Technology is in the process of completely transforming all aspects of 4 industries – construction, medicine, retail, and transport – with a significant reduction in the need for human labor. Here is the impact on Medicine, where, within 10-20 years (or less), it is reasonable to expect that:
- Most diseases will be eradicated (although some new ones may develop).
- We will be wearing sensors that constantly monitor our health, and immediately start a remedial process when something is wrong (from ordering medications, to booking an appointment with a medical specialist, or dispatching an ambulance).
- Medication dosage and anesthetics will be customized for our personal situation (weight, age, medical history, genetic makeup, etc.)
- Medication will be delivered to the most effective part of our bodies at the required frequency and dosage, using automatic dispensers, attached externally, or internally using nanobots.
- All medical testing (bloodwork, imaging, etc.) will be automated, with analyses confirmed (at least for a while) by specialists who may reside remotely.
- All surgery will be minimally invasive or replaced by the use of nanobots. Some surgery will be performed remotely (as the Da Vinci Surgical System has been doing since 2000).
- Defective organs will be replaced by transplants built from our own stem cells.
- Limbs and eyes will be replaced by brain-controlled prosthetics that operate more effectively than human versions. (The $6 Million Dollar Man and the Bionic Woman may no longer be fiction!)
- Living to an age of 130-150 years will be normal with a good quality of life.
The technologies, which will make this vision a reality, include AI, Robotics, Nanotechnology, and Biotechnology (gene editing via CRISPR-Cas9 with its enormous potential and considerable dangers).
The impact of these technologies on the medical profession is considerable. As with all professions, lower-level functions will be replaced by automation, but so will many specialists. There is already a suggestion that medical schools stop training radiologists (see below) as the ability of AI routines to analyze medical images is starting to match that of specialists, and will soon exceed it. As the above vision starts to be implemented, the need for general practitioners will reduce. (From as far back as 1979, studies have shown that people are more honest in responding to computer terminals – or robots – than to nurses or GPs.)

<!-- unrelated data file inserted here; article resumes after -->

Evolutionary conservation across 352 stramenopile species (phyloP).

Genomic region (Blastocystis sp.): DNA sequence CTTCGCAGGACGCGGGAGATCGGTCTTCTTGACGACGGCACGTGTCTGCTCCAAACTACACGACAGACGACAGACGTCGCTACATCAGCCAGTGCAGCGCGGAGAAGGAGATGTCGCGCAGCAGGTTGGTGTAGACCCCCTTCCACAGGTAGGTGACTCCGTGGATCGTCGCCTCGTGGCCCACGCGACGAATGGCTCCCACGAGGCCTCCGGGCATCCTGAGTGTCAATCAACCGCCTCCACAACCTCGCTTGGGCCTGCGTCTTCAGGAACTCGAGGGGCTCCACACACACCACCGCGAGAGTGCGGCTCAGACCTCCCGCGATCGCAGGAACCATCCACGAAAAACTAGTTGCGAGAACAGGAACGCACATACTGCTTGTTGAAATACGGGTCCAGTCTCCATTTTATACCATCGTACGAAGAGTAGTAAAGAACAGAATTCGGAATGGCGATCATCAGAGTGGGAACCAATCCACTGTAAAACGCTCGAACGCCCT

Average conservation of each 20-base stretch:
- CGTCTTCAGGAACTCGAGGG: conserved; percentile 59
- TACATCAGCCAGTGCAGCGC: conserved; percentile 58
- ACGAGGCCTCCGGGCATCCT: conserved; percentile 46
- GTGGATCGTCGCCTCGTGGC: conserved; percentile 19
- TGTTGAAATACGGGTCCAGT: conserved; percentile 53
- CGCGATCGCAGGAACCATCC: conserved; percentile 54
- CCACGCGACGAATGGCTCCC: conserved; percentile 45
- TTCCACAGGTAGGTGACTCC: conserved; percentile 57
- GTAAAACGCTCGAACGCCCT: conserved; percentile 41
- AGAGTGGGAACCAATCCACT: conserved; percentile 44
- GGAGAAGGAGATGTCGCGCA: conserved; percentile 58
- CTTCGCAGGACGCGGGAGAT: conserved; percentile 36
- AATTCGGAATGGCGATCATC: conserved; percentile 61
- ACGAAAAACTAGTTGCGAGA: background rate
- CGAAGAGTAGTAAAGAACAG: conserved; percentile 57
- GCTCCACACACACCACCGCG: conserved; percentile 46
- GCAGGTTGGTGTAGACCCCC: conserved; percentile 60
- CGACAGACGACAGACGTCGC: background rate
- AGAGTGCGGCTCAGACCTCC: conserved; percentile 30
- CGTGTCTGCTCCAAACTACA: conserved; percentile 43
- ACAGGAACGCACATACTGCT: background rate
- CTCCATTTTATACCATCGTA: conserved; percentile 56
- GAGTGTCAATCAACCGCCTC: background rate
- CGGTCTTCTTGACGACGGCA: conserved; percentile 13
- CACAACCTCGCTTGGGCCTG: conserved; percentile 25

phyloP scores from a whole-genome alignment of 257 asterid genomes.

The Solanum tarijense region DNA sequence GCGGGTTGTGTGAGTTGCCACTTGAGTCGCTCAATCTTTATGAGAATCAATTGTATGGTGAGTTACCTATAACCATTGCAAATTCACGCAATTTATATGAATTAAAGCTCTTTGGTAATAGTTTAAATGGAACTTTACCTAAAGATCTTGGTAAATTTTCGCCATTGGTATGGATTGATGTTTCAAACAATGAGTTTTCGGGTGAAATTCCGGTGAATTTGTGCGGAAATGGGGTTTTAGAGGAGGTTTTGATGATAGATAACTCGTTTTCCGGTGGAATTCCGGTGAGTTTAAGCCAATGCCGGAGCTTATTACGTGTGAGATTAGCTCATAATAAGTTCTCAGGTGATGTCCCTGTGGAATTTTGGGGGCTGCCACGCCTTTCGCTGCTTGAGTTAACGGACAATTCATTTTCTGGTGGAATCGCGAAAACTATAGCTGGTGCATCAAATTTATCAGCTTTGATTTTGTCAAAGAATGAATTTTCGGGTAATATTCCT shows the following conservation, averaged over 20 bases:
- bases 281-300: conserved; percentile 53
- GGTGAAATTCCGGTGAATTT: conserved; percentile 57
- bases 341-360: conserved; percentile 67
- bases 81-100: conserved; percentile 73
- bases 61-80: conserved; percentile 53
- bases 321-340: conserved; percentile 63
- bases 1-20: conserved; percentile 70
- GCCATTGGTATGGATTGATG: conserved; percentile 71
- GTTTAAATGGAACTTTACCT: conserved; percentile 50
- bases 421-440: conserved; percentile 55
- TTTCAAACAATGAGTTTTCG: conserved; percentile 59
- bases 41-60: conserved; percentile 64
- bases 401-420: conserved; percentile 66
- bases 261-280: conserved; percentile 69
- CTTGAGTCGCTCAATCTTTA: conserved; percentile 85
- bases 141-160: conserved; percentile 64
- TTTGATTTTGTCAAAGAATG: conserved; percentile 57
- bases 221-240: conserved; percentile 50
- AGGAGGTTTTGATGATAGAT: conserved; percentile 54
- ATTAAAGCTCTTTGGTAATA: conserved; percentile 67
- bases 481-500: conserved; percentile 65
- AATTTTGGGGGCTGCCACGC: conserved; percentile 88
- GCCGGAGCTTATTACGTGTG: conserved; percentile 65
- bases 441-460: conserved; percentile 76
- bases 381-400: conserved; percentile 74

The jobs in the medical profession that will likely last longer are those requiring direct patient contact. So psychiatrists and psychologists will be around for the foreseeable future, and may be more in demand as society learns to cope with a world without paid work. (On the other hand, a client of Nick’s was developing a computer-based program to provide cognitive behavioral therapy about 15 years ago.). While the need for nurses and administrators in doctors’ offices will disappear, nurses will still be needed to provide hospital and community patient care.
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By 2030, everything you know about being human will change (2019-06 - Casey Research)
A forecast of technological change in what being human means, including tiny wireless brain implants called neurograins; CRISPR genetic editing; the elimination of death; and the associated ethical questions.
Stanford’s latest AI helps doctors diagnose brain aneurysms more accurately (Brain - 2019-06 - Extreme Tech)
Researchers at Stanford University have created predictive AI to detect the likelihood of aneurysms in three-dimensional brain scans with high accuracy, although this advance will not be available for years. The search for an aneurysm is one of the most labor-intensive and critical tasks radiologists undertake.
Google shows how AI might detect lung cancer faster and more reliably (Radiology - 2019-05 - MIT Technology Review)
Danial Tse, a researcher at Google, and colleagues trained a deep-learning algorithm to detect malignant lung nodules in more than 42,000 CT scans. The resulting algorithms turned up 11% fewer false positives and 5% fewer false negatives than their human counterparts. The work is described in a paper published in Nature.
Bioengineers clear major hurdle on path to 3D printing replacement organs (Medicine - 2019-05 - Technology.org)